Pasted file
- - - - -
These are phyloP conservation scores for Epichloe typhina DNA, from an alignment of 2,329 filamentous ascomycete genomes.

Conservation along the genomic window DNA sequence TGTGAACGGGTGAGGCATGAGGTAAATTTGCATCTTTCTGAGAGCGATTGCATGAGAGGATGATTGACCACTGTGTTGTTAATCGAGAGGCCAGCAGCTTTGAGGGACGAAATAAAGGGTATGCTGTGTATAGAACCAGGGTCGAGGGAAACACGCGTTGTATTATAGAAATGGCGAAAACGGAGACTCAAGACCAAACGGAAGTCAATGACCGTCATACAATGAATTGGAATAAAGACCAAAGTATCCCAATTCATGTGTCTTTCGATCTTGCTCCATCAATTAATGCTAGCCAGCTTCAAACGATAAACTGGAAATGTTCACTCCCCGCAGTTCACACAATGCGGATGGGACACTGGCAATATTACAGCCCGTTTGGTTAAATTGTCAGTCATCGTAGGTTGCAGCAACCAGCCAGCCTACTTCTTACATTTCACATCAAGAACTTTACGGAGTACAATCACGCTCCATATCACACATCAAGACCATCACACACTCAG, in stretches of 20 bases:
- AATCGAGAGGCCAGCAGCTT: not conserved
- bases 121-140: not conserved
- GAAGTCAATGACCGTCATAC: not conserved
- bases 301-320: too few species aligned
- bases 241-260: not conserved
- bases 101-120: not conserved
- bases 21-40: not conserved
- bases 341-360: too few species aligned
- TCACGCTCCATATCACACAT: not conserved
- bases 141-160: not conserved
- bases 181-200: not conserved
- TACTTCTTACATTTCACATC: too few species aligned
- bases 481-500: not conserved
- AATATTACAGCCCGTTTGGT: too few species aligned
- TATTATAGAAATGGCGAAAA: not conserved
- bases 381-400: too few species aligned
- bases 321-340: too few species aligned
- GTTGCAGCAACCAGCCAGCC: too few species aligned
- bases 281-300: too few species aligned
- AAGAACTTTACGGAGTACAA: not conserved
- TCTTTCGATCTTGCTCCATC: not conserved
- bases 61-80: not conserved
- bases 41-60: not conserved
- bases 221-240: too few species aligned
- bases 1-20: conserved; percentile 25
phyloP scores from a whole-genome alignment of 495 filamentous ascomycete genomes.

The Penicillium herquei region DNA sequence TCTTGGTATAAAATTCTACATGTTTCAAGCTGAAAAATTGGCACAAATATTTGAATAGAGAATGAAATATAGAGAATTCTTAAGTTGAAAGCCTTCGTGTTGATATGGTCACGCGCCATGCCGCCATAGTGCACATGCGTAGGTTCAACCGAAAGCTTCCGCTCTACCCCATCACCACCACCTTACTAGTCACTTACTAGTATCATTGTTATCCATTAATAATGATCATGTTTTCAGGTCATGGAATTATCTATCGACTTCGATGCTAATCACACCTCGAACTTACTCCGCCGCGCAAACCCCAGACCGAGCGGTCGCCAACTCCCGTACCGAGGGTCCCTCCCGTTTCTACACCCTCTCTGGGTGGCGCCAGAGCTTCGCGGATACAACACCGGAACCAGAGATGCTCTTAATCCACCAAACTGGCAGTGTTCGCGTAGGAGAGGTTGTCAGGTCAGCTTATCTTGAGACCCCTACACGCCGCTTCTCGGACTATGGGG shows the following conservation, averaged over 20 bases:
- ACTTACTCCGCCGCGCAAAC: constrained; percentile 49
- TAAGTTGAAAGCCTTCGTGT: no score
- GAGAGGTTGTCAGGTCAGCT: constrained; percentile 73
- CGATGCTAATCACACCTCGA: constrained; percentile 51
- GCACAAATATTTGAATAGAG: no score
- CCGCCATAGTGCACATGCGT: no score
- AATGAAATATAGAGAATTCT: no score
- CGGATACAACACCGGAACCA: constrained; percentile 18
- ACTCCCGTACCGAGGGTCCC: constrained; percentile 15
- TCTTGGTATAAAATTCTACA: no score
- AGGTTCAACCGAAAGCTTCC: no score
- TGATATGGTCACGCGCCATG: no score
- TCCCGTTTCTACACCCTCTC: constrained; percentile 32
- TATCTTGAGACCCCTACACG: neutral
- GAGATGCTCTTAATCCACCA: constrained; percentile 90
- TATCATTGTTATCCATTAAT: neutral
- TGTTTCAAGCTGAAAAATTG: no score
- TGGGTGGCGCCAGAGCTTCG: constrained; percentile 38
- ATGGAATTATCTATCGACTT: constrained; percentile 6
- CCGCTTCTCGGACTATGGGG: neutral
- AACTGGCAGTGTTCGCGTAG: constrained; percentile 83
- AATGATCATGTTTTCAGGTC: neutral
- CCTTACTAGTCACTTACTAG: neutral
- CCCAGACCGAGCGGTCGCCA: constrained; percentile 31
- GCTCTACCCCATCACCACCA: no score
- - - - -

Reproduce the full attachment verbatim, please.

These are phyloP conservation scores for Epichloe typhina DNA, from an alignment of 2,329 filamentous ascomycete genomes.

Conservation along the genomic window DNA sequence TGTGAACGGGTGAGGCATGAGGTAAATTTGCATCTTTCTGAGAGCGATTGCATGAGAGGATGATTGACCACTGTGTTGTTAATCGAGAGGCCAGCAGCTTTGAGGGACGAAATAAAGGGTATGCTGTGTATAGAACCAGGGTCGAGGGAAACACGCGTTGTATTATAGAAATGGCGAAAACGGAGACTCAAGACCAAACGGAAGTCAATGACCGTCATACAATGAATTGGAATAAAGACCAAAGTATCCCAATTCATGTGTCTTTCGATCTTGCTCCATCAATTAATGCTAGCCAGCTTCAAACGATAAACTGGAAATGTTCACTCCCCGCAGTTCACACAATGCGGATGGGACACTGGCAATATTACAGCCCGTTTGGTTAAATTGTCAGTCATCGTAGGTTGCAGCAACCAGCCAGCCTACTTCTTACATTTCACATCAAGAACTTTACGGAGTACAATCACGCTCCATATCACACATCAAGACCATCACACACTCAG, in stretches of 20 bases:
- AATCGAGAGGCCAGCAGCTT: not conserved
- bases 121-140: not conserved
- GAAGTCAATGACCGTCATAC: not conserved
- bases 301-320: too few species aligned
- bases 241-260: not conserved
- bases 101-120: not conserved
- bases 21-40: not conserved
- bases 341-360: too few species aligned
- TCACGCTCCATATCACACAT: not conserved
- bases 141-160: not conserved
- bases 181-200: not conserved
- TACTTCTTACATTTCACATC: too few species aligned
- bases 481-500: not conserved
- AATATTACAGCCCGTTTGGT: too few species aligned
- TATTATAGAAATGGCGAAAA: not conserved
- bases 381-400: too few species aligned
- bases 321-340: too few species aligned
- GTTGCAGCAACCAGCCAGCC: too few species aligned
- bases 281-300: too few species aligned
- AAGAACTTTACGGAGTACAA: not conserved
- TCTTTCGATCTTGCTCCATC: not conserved
- bases 61-80: not conserved
- bases 41-60: not conserved
- bases 221-240: too few species aligned
- bases 1-20: conserved; percentile 25
phyloP scores from a whole-genome alignment of 495 filamentous ascomycete genomes.

The Penicillium herquei region DNA sequence TCTTGGTATAAAATTCTACATGTTTCAAGCTGAAAAATTGGCACAAATATTTGAATAGAGAATGAAATATAGAGAATTCTTAAGTTGAAAGCCTTCGTGTTGATATGGTCACGCGCCATGCCGCCATAGTGCACATGCGTAGGTTCAACCGAAAGCTTCCGCTCTACCCCATCACCACCACCTTACTAGTCACTTACTAGTATCATTGTTATCCATTAATAATGATCATGTTTTCAGGTCATGGAATTATCTATCGACTTCGATGCTAATCACACCTCGAACTTACTCCGCCGCGCAAACCCCAGACCGAGCGGTCGCCAACTCCCGTACCGAGGGTCCCTCCCGTTTCTACACCCTCTCTGGGTGGCGCCAGAGCTTCGCGGATACAACACCGGAACCAGAGATGCTCTTAATCCACCAAACTGGCAGTGTTCGCGTAGGAGAGGTTGTCAGGTCAGCTTATCTTGAGACCCCTACACGCCGCTTCTCGGACTATGGGG shows the following conservation, averaged over 20 bases:
- ACTTACTCCGCCGCGCAAAC: constrained; percentile 49
- TAAGTTGAAAGCCTTCGTGT: no score
- GAGAGGTTGTCAGGTCAGCT: constrained; percentile 73
- CGATGCTAATCACACCTCGA: constrained; percentile 51
- GCACAAATATTTGAATAGAG: no score
- CCGCCATAGTGCACATGCGT: no score
- AATGAAATATAGAGAATTCT: no score
- CGGATACAACACCGGAACCA: constrained; percentile 18
- ACTCCCGTACCGAGGGTCCC: constrained; percentile 15
- TCTTGGTATAAAATTCTACA: no score
- AGGTTCAACCGAAAGCTTCC: no score
- TGATATGGTCACGCGCCATG: no score
- TCCCGTTTCTACACCCTCTC: constrained; percentile 32
- TATCTTGAGACCCCTACACG: neutral
- GAGATGCTCTTAATCCACCA: constrained; percentile 90
- TATCATTGTTATCCATTAAT: neutral
- TGTTTCAAGCTGAAAAATTG: no score
- TGGGTGGCGCCAGAGCTTCG: constrained; percentile 38
- ATGGAATTATCTATCGACTT: constrained; percentile 6
- CCGCTTCTCGGACTATGGGG: neutral
- AACTGGCAGTGTTCGCGTAG: constrained; percentile 83
- AATGATCATGTTTTCAGGTC: neutral
- CCTTACTAGTCACTTACTAG: neutral
- CCCAGACCGAGCGGTCGCCA: constrained; percentile 31
- GCTCTACCCCATCACCACCA: no score